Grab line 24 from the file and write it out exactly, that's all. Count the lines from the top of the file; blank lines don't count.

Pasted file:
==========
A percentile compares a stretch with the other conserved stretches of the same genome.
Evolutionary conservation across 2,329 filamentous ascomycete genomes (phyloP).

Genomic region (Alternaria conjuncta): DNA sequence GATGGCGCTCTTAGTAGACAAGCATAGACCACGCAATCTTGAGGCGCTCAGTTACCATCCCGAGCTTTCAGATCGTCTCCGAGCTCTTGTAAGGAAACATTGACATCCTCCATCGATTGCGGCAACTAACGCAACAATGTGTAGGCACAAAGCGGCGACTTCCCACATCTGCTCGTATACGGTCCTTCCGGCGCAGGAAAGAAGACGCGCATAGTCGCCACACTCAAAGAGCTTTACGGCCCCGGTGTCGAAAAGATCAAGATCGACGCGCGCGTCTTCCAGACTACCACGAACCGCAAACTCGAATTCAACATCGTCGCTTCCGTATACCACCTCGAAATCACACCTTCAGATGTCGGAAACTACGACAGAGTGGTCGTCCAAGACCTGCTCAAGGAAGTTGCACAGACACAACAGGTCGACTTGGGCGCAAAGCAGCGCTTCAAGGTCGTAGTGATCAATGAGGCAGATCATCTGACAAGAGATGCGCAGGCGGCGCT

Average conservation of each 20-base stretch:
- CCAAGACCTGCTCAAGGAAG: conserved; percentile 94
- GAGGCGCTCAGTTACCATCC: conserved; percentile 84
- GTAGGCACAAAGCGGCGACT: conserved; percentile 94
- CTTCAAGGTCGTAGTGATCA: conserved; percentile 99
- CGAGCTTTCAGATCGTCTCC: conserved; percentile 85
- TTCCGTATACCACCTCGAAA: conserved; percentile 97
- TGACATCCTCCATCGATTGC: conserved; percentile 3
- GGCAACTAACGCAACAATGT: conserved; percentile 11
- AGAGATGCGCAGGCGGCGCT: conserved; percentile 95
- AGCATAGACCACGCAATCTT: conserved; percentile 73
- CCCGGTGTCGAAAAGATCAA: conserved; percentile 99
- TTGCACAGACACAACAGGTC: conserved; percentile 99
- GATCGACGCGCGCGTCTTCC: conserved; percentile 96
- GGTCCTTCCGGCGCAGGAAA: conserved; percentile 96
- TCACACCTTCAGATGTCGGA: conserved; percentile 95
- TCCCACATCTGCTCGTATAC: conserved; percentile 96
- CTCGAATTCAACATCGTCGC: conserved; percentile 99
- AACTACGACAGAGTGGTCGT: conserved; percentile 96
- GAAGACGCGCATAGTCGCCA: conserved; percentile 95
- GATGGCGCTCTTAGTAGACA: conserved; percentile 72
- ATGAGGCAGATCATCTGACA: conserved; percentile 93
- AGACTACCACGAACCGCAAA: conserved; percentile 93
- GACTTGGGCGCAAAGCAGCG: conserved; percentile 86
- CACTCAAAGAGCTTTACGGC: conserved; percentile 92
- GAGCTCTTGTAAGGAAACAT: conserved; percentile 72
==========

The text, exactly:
- GATGGCGCTCTTAGTAGACA: conserved; percentile 72